Moscow has pressed the Trump administration to join the talks at a high-level, an invitation not extended while President Barack Obama was in office. Last week, the administration sent only a lower-level official, its ambassador to Kazakhstan.
Mr. Putin largely has succeeded in saving the regime of Mr. Assad from collapse through a brutal air war in Syria over the past 18 months. But the Kremlin is interested in fortifying its long-term military presence in Syria and doesn’t necessarily view Mr. Assad as an enduring partner, these officials said.
Iran, conversely, is wholly wedded to Mr. Assad as its primary partner for shipping weapons and funds to Iran’s military proxies in Lebanon and the Palestinian territories, including Hezbollah and Hamas. Any future Arab leader in Syria, even one close to Mr. Assad, is unlikely to tie his position so closely to Tehran.
“Russia is fully aware of the corruption and incompetence of the Assad regime…[and] knows that a stable Syria—a country worth having military bases in the long term—is unattainable with Assad at the helm,” said Fred Hof, a former State Department official who oversaw Syria policy during President Obama’s first term.
He added: “Tehran knows there is no Syrian constituency beyond Assad accepting subordination to [Iran].”
The Obama administration also pursued a strategy of trying to woo Russia away from Tehran. During his first term, Mr. Obama succeeded in getting then-Russian President Dmitry Medvedev to support tough United Nations sanctions on Iran for its nuclear activities. Moscow also delayed the delivery of antimissile batteries to Tehran, sparking a diplomatic row between the countries.
In return, the Obama White House rolled back missile-defense deployments in Europe that Russia believed weakened its strategic position.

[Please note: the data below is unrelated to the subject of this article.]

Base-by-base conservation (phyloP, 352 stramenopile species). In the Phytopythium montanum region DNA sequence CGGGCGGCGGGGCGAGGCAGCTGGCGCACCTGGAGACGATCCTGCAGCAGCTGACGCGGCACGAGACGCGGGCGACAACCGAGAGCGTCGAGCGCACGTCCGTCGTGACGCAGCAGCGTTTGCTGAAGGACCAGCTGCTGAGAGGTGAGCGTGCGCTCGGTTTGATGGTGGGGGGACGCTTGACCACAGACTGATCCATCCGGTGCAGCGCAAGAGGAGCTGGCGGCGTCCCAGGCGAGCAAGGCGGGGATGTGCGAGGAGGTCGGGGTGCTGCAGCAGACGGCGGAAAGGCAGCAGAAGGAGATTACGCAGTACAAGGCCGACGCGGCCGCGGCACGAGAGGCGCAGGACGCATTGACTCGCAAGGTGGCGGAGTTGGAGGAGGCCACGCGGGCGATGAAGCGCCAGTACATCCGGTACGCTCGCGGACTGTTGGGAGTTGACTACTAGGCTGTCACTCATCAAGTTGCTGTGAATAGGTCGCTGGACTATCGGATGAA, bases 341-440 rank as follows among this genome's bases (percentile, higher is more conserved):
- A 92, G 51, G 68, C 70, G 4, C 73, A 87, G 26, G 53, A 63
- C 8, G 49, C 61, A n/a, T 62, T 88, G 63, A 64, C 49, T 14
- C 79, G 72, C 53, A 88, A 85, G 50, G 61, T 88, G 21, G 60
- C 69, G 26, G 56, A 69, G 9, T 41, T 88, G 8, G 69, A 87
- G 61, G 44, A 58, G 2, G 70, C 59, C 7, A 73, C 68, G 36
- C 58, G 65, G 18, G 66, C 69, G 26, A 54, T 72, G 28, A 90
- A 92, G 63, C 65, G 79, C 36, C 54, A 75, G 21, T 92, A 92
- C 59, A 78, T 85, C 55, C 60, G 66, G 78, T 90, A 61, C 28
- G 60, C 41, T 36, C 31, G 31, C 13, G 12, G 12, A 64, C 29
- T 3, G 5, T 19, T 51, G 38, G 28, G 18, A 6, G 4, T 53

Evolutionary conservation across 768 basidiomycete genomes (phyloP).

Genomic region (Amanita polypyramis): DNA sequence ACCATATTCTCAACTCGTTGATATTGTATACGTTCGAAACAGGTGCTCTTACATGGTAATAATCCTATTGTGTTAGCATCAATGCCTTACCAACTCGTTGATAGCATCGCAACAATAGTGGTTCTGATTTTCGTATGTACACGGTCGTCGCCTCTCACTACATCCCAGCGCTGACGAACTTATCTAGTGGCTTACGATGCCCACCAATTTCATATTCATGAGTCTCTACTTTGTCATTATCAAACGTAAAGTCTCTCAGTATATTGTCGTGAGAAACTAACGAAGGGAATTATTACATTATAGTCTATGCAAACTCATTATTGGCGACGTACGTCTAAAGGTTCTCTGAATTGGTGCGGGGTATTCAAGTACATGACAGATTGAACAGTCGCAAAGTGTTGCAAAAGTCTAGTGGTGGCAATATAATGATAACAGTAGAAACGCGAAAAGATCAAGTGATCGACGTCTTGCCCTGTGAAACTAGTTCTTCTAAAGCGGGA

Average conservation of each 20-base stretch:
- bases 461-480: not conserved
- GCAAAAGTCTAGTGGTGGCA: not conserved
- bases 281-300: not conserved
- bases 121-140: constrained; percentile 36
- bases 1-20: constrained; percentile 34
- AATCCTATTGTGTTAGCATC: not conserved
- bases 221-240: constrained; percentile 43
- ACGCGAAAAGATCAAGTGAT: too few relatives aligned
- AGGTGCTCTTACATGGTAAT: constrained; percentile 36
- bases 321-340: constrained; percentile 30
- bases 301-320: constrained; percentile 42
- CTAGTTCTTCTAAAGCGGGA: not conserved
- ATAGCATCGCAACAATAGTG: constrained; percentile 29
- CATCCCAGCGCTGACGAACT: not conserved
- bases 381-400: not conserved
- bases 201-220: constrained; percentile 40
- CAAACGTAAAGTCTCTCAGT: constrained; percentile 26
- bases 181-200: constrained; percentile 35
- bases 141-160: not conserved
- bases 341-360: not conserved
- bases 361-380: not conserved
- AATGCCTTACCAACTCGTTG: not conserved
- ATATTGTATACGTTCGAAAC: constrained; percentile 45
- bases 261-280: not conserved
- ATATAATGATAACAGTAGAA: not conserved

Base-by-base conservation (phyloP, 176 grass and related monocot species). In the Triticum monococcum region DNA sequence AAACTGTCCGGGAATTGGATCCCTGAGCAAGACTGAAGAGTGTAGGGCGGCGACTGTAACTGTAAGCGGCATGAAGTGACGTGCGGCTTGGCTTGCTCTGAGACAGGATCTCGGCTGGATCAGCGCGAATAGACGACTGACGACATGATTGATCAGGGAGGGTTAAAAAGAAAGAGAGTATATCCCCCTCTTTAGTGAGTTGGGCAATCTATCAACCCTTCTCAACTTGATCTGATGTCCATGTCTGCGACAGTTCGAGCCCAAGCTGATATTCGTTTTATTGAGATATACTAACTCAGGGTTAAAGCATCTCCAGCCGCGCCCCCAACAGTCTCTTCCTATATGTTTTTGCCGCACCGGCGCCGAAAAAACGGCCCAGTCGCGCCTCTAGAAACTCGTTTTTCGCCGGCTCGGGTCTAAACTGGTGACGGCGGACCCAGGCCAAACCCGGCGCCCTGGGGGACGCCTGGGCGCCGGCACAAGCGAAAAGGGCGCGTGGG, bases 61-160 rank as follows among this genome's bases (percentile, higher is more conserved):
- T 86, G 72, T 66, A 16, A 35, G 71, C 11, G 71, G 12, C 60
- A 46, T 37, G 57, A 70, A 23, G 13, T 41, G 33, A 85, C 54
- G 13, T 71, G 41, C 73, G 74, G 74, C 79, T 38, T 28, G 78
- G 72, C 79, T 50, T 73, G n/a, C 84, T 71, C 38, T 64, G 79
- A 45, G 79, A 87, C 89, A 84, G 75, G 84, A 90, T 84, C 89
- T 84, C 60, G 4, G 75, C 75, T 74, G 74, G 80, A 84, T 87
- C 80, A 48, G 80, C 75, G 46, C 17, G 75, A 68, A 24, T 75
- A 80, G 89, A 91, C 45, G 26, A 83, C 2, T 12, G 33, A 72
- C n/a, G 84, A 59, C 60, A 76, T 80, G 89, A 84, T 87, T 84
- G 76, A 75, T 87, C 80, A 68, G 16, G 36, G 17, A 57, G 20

Tensions between Russia and the U.S. flared, though, after Mr. Putin regained the presidency in 2012 and seized the Crimean region of Ukraine in 2014. The U.S. and European Union responded with tough financial sanctions on Mr. Putin’s inner circle.
A number of Russia experts in Washington say they believe Mr. Putin would demand a heavy price now for any move to distance himself from Iran. In addition to easing sanctions, they believe he would want assurances that the U.S. would scale back its criticism of Russia’s military operations in Ukraine and stall further expansion of North Atlantic Treaty Organization membership for countries near the Russian border.
Montenegro is scheduled to join NATO this year. The U.S. Senate still needs to vote to approve the bid.
In a report released Friday, the Institute for the Study of War, a Washington think tank, cautioned that even if Moscow were to distance itself from Tehran, it wouldn’t contain the enormous influence that Iran wields over Syria’s economic, military, and political institutions. “Any U.S. effort to subvert Iran’s posture in Syria through Russia will undoubtedly end in failure,” the assessment said.
Russia delivered its S-300 antimissile system to Iran after Tehran, the U.S. and five other world powers implemented a landmark nuclear agreement a year ago. The Kremlin since has talked of further expanding its military and nuclear cooperation with Tehran.
Mr. Trump, though, campaigned on improving relations with Moscow, a theme that Mr. Putin has publicly embraced. Mr. Trump has suggested he could ease sanctions on Russia if the Kremlin took serious steps to cooperate in fighting Islamic State in Syria and Iraq and addressing other national security threats to the U.S.
Mr. Trump and his advisers have made clear since assuming office that constraining Iran would be among their top priorities. They have also privately acknowledged there is no certainty the Kremlin will cooperate.
Last week, the administration declared Iran “on notice” and the U.S. Treasury Department imposed sanctions on 25 Iran-linked individuals and entities for their alleged roles in aiding Iran’s ballistic missile program and terrorist activities. The Pentagon also dispatched a naval destroyer, the USS Cole, last week to police the waters around Yemen.
The Trump administration’s show of force has raised concerns that the U.S. and Iran could stumble into a military conflict. But officials close to the Trump administration said they believed the White House could gain the respect of the Kremlin if it showed a commitment to enforcing its warnings to other governments.
“Iran has a continuing operation throughout the region…that is not sustainable, not acceptable, and violates norms and creates instability,” a senior U.S. official said on Friday. “Iran has to determine its response to our actions. Iran has a choice to make.”